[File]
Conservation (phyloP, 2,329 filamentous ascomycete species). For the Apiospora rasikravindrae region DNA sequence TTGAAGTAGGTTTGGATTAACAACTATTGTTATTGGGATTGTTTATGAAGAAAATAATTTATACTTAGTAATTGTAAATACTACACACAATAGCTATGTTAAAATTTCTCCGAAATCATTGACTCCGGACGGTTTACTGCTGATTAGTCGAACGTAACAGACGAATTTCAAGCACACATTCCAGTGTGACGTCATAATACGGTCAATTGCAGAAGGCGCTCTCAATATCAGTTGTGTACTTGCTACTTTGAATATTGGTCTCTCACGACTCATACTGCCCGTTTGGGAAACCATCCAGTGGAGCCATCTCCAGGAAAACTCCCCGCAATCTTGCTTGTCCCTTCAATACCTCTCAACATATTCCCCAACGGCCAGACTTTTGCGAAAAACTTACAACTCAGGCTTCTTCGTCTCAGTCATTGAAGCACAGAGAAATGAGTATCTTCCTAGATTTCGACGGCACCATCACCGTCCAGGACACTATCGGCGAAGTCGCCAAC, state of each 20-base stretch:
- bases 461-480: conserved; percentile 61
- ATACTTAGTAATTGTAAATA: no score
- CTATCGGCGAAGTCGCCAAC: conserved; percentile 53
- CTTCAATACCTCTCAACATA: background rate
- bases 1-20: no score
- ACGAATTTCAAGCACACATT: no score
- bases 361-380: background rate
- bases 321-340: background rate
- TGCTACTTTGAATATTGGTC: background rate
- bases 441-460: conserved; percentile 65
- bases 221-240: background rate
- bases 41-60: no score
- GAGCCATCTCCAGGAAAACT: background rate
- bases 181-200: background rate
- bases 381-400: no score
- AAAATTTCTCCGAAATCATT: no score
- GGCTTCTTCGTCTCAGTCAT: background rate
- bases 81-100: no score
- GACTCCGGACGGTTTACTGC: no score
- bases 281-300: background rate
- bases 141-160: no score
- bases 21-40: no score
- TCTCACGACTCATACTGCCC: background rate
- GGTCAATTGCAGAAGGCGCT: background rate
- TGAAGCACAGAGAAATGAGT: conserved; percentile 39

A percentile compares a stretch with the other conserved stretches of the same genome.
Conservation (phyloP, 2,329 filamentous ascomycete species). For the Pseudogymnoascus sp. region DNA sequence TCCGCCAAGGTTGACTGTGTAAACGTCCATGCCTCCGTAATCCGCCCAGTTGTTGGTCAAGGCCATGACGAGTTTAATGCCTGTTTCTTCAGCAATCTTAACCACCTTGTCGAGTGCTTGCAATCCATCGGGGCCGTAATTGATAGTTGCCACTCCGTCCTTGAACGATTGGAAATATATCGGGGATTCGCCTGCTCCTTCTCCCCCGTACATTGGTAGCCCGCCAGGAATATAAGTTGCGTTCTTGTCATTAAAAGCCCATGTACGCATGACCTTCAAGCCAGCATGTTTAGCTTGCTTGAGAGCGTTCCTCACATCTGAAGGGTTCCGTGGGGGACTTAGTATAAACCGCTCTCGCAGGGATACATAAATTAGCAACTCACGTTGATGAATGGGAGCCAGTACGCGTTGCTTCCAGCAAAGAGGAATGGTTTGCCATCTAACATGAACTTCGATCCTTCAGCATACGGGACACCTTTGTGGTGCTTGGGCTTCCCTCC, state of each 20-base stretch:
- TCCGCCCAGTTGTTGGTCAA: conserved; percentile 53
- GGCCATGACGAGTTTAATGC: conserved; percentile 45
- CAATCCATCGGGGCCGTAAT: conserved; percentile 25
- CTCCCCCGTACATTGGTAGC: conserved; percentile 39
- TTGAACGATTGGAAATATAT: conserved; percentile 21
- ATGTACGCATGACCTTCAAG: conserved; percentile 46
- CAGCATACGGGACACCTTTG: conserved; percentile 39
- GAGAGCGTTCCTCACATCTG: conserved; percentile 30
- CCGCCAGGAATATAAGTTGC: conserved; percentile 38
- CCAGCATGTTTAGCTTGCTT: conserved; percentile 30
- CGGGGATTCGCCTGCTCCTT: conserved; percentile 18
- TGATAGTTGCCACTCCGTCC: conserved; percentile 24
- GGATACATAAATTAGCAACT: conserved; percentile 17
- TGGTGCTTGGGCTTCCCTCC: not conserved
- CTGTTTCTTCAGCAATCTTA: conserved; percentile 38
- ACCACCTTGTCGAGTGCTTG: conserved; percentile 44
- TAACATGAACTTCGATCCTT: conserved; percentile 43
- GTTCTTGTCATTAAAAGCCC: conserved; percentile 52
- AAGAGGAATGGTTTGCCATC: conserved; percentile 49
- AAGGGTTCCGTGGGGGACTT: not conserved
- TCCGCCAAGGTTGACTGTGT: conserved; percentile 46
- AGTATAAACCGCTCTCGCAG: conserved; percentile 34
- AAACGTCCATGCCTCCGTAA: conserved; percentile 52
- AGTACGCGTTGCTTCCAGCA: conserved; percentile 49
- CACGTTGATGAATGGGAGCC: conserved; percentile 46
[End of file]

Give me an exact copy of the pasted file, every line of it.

Conservation (phyloP, 2,329 filamentous ascomycete species). For the Apiospora rasikravindrae region DNA sequence TTGAAGTAGGTTTGGATTAACAACTATTGTTATTGGGATTGTTTATGAAGAAAATAATTTATACTTAGTAATTGTAAATACTACACACAATAGCTATGTTAAAATTTCTCCGAAATCATTGACTCCGGACGGTTTACTGCTGATTAGTCGAACGTAACAGACGAATTTCAAGCACACATTCCAGTGTGACGTCATAATACGGTCAATTGCAGAAGGCGCTCTCAATATCAGTTGTGTACTTGCTACTTTGAATATTGGTCTCTCACGACTCATACTGCCCGTTTGGGAAACCATCCAGTGGAGCCATCTCCAGGAAAACTCCCCGCAATCTTGCTTGTCCCTTCAATACCTCTCAACATATTCCCCAACGGCCAGACTTTTGCGAAAAACTTACAACTCAGGCTTCTTCGTCTCAGTCATTGAAGCACAGAGAAATGAGTATCTTCCTAGATTTCGACGGCACCATCACCGTCCAGGACACTATCGGCGAAGTCGCCAAC, state of each 20-base stretch:
- bases 461-480: conserved; percentile 61
- ATACTTAGTAATTGTAAATA: no score
- CTATCGGCGAAGTCGCCAAC: conserved; percentile 53
- CTTCAATACCTCTCAACATA: background rate
- bases 1-20: no score
- ACGAATTTCAAGCACACATT: no score
- bases 361-380: background rate
- bases 321-340: background rate
- TGCTACTTTGAATATTGGTC: background rate
- bases 441-460: conserved; percentile 65
- bases 221-240: background rate
- bases 41-60: no score
- GAGCCATCTCCAGGAAAACT: background rate
- bases 181-200: background rate
- bases 381-400: no score
- AAAATTTCTCCGAAATCATT: no score
- GGCTTCTTCGTCTCAGTCAT: background rate
- bases 81-100: no score
- GACTCCGGACGGTTTACTGC: no score
- bases 281-300: background rate
- bases 141-160: no score
- bases 21-40: no score
- TCTCACGACTCATACTGCCC: background rate
- GGTCAATTGCAGAAGGCGCT: background rate
- TGAAGCACAGAGAAATGAGT: conserved; percentile 39

A percentile compares a stretch with the other conserved stretches of the same genome.
Conservation (phyloP, 2,329 filamentous ascomycete species). For the Pseudogymnoascus sp. region DNA sequence TCCGCCAAGGTTGACTGTGTAAACGTCCATGCCTCCGTAATCCGCCCAGTTGTTGGTCAAGGCCATGACGAGTTTAATGCCTGTTTCTTCAGCAATCTTAACCACCTTGTCGAGTGCTTGCAATCCATCGGGGCCGTAATTGATAGTTGCCACTCCGTCCTTGAACGATTGGAAATATATCGGGGATTCGCCTGCTCCTTCTCCCCCGTACATTGGTAGCCCGCCAGGAATATAAGTTGCGTTCTTGTCATTAAAAGCCCATGTACGCATGACCTTCAAGCCAGCATGTTTAGCTTGCTTGAGAGCGTTCCTCACATCTGAAGGGTTCCGTGGGGGACTTAGTATAAACCGCTCTCGCAGGGATACATAAATTAGCAACTCACGTTGATGAATGGGAGCCAGTACGCGTTGCTTCCAGCAAAGAGGAATGGTTTGCCATCTAACATGAACTTCGATCCTTCAGCATACGGGACACCTTTGTGGTGCTTGGGCTTCCCTCC, state of each 20-base stretch:
- TCCGCCCAGTTGTTGGTCAA: conserved; percentile 53
- GGCCATGACGAGTTTAATGC: conserved; percentile 45
- CAATCCATCGGGGCCGTAAT: conserved; percentile 25
- CTCCCCCGTACATTGGTAGC: conserved; percentile 39
- TTGAACGATTGGAAATATAT: conserved; percentile 21
- ATGTACGCATGACCTTCAAG: conserved; percentile 46
- CAGCATACGGGACACCTTTG: conserved; percentile 39
- GAGAGCGTTCCTCACATCTG: conserved; percentile 30
- CCGCCAGGAATATAAGTTGC: conserved; percentile 38
- CCAGCATGTTTAGCTTGCTT: conserved; percentile 30
- CGGGGATTCGCCTGCTCCTT: conserved; percentile 18
- TGATAGTTGCCACTCCGTCC: conserved; percentile 24
- GGATACATAAATTAGCAACT: conserved; percentile 17
- TGGTGCTTGGGCTTCCCTCC: not conserved
- CTGTTTCTTCAGCAATCTTA: conserved; percentile 38
- ACCACCTTGTCGAGTGCTTG: conserved; percentile 44
- TAACATGAACTTCGATCCTT: conserved; percentile 43
- GTTCTTGTCATTAAAAGCCC: conserved; percentile 52
- AAGAGGAATGGTTTGCCATC: conserved; percentile 49
- AAGGGTTCCGTGGGGGACTT: not conserved
- TCCGCCAAGGTTGACTGTGT: conserved; percentile 46
- AGTATAAACCGCTCTCGCAG: conserved; percentile 34
- AAACGTCCATGCCTCCGTAA: conserved; percentile 52
- AGTACGCGTTGCTTCCAGCA: conserved; percentile 49
- CACGTTGATGAATGGGAGCC: conserved; percentile 46